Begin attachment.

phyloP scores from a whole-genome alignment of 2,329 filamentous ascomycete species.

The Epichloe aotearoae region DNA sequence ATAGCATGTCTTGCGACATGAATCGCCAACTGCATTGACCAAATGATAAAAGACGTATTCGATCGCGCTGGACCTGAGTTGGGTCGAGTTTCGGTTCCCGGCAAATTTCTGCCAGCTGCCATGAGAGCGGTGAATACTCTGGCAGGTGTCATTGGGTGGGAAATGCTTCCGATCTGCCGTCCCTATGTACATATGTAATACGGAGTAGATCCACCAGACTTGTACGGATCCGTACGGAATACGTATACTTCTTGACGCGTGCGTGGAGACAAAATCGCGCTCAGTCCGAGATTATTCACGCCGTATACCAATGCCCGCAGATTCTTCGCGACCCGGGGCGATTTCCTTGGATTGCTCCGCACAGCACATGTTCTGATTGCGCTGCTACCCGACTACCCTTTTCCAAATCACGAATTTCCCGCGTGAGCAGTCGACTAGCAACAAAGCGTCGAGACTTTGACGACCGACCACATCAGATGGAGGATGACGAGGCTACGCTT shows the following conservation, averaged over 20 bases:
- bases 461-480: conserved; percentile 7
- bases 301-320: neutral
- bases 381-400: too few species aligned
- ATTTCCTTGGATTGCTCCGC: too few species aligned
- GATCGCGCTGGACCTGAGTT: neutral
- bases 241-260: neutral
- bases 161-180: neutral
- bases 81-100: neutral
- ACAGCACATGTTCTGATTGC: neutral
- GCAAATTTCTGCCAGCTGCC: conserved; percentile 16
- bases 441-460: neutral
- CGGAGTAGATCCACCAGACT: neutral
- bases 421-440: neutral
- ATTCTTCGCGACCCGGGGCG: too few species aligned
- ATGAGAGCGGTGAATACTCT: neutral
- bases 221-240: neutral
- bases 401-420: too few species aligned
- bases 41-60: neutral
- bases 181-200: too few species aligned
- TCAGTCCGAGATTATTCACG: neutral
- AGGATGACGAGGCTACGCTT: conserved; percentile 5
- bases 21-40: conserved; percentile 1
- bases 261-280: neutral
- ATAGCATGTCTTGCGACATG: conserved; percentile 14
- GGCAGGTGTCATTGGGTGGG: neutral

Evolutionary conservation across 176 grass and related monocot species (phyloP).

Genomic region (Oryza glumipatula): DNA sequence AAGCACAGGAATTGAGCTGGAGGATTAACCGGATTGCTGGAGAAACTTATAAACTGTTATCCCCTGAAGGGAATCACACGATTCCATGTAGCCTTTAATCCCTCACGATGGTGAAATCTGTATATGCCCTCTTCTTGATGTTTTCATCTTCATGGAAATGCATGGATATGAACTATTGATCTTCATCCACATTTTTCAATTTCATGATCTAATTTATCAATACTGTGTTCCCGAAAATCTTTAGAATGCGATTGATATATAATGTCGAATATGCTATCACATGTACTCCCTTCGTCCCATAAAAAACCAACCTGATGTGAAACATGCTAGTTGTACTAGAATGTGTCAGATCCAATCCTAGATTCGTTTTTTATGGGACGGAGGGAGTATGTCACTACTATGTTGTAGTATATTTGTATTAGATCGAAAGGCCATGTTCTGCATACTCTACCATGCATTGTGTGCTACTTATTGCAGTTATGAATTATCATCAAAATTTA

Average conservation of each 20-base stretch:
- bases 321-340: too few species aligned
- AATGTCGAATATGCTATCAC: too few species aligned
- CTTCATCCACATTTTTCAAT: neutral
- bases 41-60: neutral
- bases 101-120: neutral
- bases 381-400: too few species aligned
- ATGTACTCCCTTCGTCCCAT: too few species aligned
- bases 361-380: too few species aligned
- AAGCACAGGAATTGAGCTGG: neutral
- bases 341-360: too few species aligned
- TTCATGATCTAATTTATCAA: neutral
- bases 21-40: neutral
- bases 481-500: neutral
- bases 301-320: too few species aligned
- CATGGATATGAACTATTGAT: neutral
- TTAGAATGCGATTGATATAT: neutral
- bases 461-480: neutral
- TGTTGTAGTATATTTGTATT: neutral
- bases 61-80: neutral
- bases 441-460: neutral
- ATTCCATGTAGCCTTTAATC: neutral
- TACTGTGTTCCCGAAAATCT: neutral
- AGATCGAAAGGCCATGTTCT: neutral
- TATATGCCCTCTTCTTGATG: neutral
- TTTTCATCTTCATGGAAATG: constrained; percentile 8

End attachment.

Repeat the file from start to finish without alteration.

phyloP scores from a whole-genome alignment of 2,329 filamentous ascomycete species.

The Epichloe aotearoae region DNA sequence ATAGCATGTCTTGCGACATGAATCGCCAACTGCATTGACCAAATGATAAAAGACGTATTCGATCGCGCTGGACCTGAGTTGGGTCGAGTTTCGGTTCCCGGCAAATTTCTGCCAGCTGCCATGAGAGCGGTGAATACTCTGGCAGGTGTCATTGGGTGGGAAATGCTTCCGATCTGCCGTCCCTATGTACATATGTAATACGGAGTAGATCCACCAGACTTGTACGGATCCGTACGGAATACGTATACTTCTTGACGCGTGCGTGGAGACAAAATCGCGCTCAGTCCGAGATTATTCACGCCGTATACCAATGCCCGCAGATTCTTCGCGACCCGGGGCGATTTCCTTGGATTGCTCCGCACAGCACATGTTCTGATTGCGCTGCTACCCGACTACCCTTTTCCAAATCACGAATTTCCCGCGTGAGCAGTCGACTAGCAACAAAGCGTCGAGACTTTGACGACCGACCACATCAGATGGAGGATGACGAGGCTACGCTT shows the following conservation, averaged over 20 bases:
- bases 461-480: conserved; percentile 7
- bases 301-320: neutral
- bases 381-400: too few species aligned
- ATTTCCTTGGATTGCTCCGC: too few species aligned
- GATCGCGCTGGACCTGAGTT: neutral
- bases 241-260: neutral
- bases 161-180: neutral
- bases 81-100: neutral
- ACAGCACATGTTCTGATTGC: neutral
- GCAAATTTCTGCCAGCTGCC: conserved; percentile 16
- bases 441-460: neutral
- CGGAGTAGATCCACCAGACT: neutral
- bases 421-440: neutral
- ATTCTTCGCGACCCGGGGCG: too few species aligned
- ATGAGAGCGGTGAATACTCT: neutral
- bases 221-240: neutral
- bases 401-420: too few species aligned
- bases 41-60: neutral
- bases 181-200: too few species aligned
- TCAGTCCGAGATTATTCACG: neutral
- AGGATGACGAGGCTACGCTT: conserved; percentile 5
- bases 21-40: conserved; percentile 1
- bases 261-280: neutral
- ATAGCATGTCTTGCGACATG: conserved; percentile 14
- GGCAGGTGTCATTGGGTGGG: neutral

Evolutionary conservation across 176 grass and related monocot species (phyloP).

Genomic region (Oryza glumipatula): DNA sequence AAGCACAGGAATTGAGCTGGAGGATTAACCGGATTGCTGGAGAAACTTATAAACTGTTATCCCCTGAAGGGAATCACACGATTCCATGTAGCCTTTAATCCCTCACGATGGTGAAATCTGTATATGCCCTCTTCTTGATGTTTTCATCTTCATGGAAATGCATGGATATGAACTATTGATCTTCATCCACATTTTTCAATTTCATGATCTAATTTATCAATACTGTGTTCCCGAAAATCTTTAGAATGCGATTGATATATAATGTCGAATATGCTATCACATGTACTCCCTTCGTCCCATAAAAAACCAACCTGATGTGAAACATGCTAGTTGTACTAGAATGTGTCAGATCCAATCCTAGATTCGTTTTTTATGGGACGGAGGGAGTATGTCACTACTATGTTGTAGTATATTTGTATTAGATCGAAAGGCCATGTTCTGCATACTCTACCATGCATTGTGTGCTACTTATTGCAGTTATGAATTATCATCAAAATTTA

Average conservation of each 20-base stretch:
- bases 321-340: too few species aligned
- AATGTCGAATATGCTATCAC: too few species aligned
- CTTCATCCACATTTTTCAAT: neutral
- bases 41-60: neutral
- bases 101-120: neutral
- bases 381-400: too few species aligned
- ATGTACTCCCTTCGTCCCAT: too few species aligned
- bases 361-380: too few species aligned
- AAGCACAGGAATTGAGCTGG: neutral
- bases 341-360: too few species aligned
- TTCATGATCTAATTTATCAA: neutral
- bases 21-40: neutral
- bases 481-500: neutral
- bases 301-320: too few species aligned
- CATGGATATGAACTATTGAT: neutral
- TTAGAATGCGATTGATATAT: neutral
- bases 461-480: neutral
- TGTTGTAGTATATTTGTATT: neutral
- bases 61-80: neutral
- bases 441-460: neutral
- ATTCCATGTAGCCTTTAATC: neutral
- TACTGTGTTCCCGAAAATCT: neutral
- AGATCGAAAGGCCATGTTCT: neutral
- TATATGCCCTCTTCTTGATG: neutral
- TTTTCATCTTCATGGAAATG: constrained; percentile 8